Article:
U.S. Army awards Ohio State, Potomac Research, $1.1 million for cybersecurity research
From left: Daniel Gauthier and Emre Koksal
Physics Professor Daniel Gauthier of the College of Arts and Sciences, electrical and computer engineering Professor Emre Koksal of the College of Engineering, and Potomac Research, LLC, recently received a $1.1 million Sequential Phase II Small Business Technology Transfer (STTR) from the U.S. Army to continue research and development of an innovative cybersecurity technology called the Entropy Extraction Device (EED). The EED is a type of physically unclonable function (PUF), which uses the unpredictability of chaos to assign unique digital fingerprints to electronic chips, making them virtually unhackable. The EED design has been exclusively licensed to Verilock, a startup co-founded by Gauthier and created to bring this Ohio State technology to market.
The award is a two-year Phase II follow-on extension of previous Phase II STTR funding allocated by the U.S. Army and will allow for environmental and accelerated-aging tests when used as a firmware update for field-programmable gate arrays, or reconfigurable electronic circuits. When complete, the EED will bolster electronic devices’ cybersecurity and authentication capabilities, adding an extra layer of digital protection to defend against hackers and cyber-attacks.
“There have been really high-profile hacks and ransomware attacks recently,” Gauthier said. “This device would have been able to protect against those types of hacks.”
“As the exclusive licensee of the EED’s underlying technology, we see this award as a very positive signal of the commercial potential of our approach,” said Jim Northup, CEO of Verilock. “This investment will bring us closer to a market-ready product that has been thoroughly tested by the U.S. government and vetted to their highest standards for reliability and security. As the need for superior authentication and data security methods continues to grow in importance, we expect the EED to be a valuable tool in the security toolbox.”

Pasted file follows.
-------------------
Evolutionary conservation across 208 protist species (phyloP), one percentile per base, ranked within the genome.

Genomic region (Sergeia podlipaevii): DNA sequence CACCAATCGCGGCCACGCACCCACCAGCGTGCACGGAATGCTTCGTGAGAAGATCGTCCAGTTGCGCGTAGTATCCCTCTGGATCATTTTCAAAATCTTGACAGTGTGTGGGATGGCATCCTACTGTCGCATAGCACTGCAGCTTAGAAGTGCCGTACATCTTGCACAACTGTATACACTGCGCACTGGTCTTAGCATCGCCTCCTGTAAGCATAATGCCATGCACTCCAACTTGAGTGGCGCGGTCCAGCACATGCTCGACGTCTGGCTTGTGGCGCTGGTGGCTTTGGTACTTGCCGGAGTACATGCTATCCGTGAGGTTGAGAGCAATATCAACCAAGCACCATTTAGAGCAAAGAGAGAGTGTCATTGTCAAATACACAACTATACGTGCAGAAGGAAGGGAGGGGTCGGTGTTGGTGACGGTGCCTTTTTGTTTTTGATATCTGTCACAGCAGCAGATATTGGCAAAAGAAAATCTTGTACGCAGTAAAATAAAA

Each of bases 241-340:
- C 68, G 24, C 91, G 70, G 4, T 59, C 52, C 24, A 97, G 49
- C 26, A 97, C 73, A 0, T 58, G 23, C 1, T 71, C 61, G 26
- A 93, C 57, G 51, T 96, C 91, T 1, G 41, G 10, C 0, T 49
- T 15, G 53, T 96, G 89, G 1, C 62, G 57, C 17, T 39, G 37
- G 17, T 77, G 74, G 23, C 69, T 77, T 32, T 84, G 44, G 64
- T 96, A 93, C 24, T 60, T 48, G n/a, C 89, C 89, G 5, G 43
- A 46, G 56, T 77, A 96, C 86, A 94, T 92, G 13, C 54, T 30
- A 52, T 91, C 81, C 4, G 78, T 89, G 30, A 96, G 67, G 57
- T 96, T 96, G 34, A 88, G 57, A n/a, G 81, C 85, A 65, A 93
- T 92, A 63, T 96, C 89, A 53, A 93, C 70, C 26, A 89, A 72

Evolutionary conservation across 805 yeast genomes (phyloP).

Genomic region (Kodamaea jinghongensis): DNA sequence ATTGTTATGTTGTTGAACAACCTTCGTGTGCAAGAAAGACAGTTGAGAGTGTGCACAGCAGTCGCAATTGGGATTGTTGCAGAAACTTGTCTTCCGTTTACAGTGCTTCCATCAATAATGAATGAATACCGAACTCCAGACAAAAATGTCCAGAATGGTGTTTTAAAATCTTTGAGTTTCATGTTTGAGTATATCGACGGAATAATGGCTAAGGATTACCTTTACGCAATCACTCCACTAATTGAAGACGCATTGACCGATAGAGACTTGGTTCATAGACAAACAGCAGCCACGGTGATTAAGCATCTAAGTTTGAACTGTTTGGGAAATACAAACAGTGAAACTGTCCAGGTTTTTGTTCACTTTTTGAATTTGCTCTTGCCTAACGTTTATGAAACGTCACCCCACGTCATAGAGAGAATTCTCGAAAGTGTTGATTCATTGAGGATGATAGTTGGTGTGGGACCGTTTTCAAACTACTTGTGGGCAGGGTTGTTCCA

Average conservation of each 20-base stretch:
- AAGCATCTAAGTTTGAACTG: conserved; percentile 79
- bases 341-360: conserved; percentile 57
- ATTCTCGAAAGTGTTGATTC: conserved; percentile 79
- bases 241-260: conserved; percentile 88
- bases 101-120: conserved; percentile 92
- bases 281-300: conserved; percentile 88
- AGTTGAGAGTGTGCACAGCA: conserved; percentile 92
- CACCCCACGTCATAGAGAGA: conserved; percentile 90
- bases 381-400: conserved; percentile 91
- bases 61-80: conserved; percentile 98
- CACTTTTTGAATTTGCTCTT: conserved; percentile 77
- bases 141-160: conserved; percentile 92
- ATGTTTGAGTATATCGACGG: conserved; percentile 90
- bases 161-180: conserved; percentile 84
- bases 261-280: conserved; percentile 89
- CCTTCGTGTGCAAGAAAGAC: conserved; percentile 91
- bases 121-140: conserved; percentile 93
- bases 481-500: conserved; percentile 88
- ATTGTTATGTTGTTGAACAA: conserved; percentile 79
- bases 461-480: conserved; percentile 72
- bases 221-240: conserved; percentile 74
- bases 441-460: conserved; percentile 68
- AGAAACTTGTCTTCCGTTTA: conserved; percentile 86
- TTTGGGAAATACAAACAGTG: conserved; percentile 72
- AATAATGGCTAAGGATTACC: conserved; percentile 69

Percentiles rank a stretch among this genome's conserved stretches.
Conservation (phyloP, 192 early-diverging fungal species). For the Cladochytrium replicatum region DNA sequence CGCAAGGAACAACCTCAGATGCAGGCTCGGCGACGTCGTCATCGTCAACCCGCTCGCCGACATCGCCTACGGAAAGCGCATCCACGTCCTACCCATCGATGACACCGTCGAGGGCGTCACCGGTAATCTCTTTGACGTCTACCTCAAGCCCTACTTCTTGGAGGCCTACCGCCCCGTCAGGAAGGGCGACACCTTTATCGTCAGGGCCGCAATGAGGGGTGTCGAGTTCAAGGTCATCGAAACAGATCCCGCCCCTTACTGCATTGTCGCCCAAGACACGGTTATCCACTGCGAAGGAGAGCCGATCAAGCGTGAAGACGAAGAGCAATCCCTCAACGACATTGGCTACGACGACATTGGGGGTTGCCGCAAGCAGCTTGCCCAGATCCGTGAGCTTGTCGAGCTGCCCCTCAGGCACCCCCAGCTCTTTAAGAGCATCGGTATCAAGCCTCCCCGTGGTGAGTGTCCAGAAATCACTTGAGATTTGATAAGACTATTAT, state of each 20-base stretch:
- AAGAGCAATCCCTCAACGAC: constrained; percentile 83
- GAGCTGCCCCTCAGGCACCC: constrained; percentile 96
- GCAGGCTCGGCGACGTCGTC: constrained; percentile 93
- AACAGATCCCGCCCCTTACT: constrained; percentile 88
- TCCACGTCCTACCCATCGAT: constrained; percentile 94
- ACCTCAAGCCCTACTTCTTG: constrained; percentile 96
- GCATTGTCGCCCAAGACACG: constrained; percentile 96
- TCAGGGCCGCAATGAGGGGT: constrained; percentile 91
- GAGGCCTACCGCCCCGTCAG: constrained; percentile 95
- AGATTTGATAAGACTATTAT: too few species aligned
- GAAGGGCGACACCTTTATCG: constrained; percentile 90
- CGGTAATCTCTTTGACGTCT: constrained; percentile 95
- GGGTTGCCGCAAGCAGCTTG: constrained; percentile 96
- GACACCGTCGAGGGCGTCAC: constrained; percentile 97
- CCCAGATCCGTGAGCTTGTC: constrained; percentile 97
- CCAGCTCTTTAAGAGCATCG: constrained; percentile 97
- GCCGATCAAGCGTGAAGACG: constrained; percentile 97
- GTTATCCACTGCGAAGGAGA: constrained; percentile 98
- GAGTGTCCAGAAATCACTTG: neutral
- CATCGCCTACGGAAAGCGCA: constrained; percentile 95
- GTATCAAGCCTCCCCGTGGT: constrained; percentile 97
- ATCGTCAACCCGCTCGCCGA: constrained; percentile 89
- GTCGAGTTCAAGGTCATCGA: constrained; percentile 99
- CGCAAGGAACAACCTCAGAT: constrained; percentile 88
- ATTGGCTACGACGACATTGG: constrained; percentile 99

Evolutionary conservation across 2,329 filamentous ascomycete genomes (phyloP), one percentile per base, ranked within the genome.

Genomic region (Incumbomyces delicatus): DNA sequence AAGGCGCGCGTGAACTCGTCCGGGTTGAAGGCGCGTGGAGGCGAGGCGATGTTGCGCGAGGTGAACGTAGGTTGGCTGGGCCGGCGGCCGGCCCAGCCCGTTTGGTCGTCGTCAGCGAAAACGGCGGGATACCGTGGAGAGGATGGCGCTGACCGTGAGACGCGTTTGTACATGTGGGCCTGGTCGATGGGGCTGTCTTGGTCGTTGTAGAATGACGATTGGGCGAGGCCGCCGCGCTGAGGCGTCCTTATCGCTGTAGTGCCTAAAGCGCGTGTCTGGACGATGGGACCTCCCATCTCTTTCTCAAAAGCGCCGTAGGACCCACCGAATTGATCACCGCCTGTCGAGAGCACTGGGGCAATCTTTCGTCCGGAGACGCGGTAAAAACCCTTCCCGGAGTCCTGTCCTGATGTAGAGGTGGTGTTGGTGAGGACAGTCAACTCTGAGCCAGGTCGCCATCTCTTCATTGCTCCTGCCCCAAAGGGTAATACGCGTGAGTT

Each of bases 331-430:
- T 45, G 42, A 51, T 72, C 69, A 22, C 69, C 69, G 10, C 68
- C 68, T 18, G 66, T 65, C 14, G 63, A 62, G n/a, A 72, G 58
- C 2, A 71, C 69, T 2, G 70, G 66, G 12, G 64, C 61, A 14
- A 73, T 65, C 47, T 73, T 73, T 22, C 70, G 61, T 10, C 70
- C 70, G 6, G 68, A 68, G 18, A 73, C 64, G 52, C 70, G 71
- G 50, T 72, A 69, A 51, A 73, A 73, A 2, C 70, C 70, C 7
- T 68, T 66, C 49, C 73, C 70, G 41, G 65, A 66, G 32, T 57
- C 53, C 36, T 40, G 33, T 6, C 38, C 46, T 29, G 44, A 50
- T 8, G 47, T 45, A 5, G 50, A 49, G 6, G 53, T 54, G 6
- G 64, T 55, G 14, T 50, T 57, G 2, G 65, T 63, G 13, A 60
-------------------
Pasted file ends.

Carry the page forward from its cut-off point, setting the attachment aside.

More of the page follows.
The EED is a new form of a PUF, which leverages miniscule, physical variations — sometimes even at the atomic level — that occur naturally when each individual computer chip is manufactured. These physical differences are used to create a bit pattern — 1s and 0s — that can be used to authenticate that particular chip and its data.
Traditional PUFs have a relatively limited number of bit patterns that can be produced, meaning sophisticated hackers can eventually compromise that chip’s security and expose its information. The EED, however, uses the concept of chaos to generate an effectively innumerable amount of unique bit patterns. In essence, the device can extract more entropy, or randomness, from the chip’s physical characteristics than a traditional PUF.
“The entropy generated by some of the existing PUFs is quite low, whereas ours is very high,” Gauthier said. “When we talk to people in the intelligence community and in the Department of Defense and we say ‘physically unclonable function,’ they say, ‘Well that’s already 20 years old. We’ve been there and done that.’ And we’re saying that we’ve got something quite different here.”
Gauthier and his research group have conducted preliminary feasibility testing of the EED on a small set of chips, which points to its revolutionary potential — so revolutionary that Koksal and his group in the College of Engineering had to develop new theoretical approaches to analyze the EED. The expanded funding from the U.S. Army will allow for further testing and analysis of data to confirm the device’s effectiveness across the wide range of conditions commercial and industrial devices are expected to operate in.
“We’ve done testing on maybe 10 or 20 different chips that we’ve been collecting data from,” Gauthier said. “But for the community to really believe our claims and to get this device in your next laptop, we need to test upward of 1,000 different chips.”
The two-year Sequential Phase II project concentrates on thorough testing of a statistically significant sample of chips to prepare for the launch of a commercial product based on the technology. In parallel, Verilock is pursuing design of an EED realized in anapplication-specific integrated circuit with the long-term goal of integration in third-party chips, such as the advanced processors that power our connected world. Securing advanced microchips is a key strategic need of the U.S., and embedded EEDs can verify the authenticity and integrity of the global supply chain. Verilock intends to position the EED as a key enabler of the next generation of a secure cybersecurity infrastructure.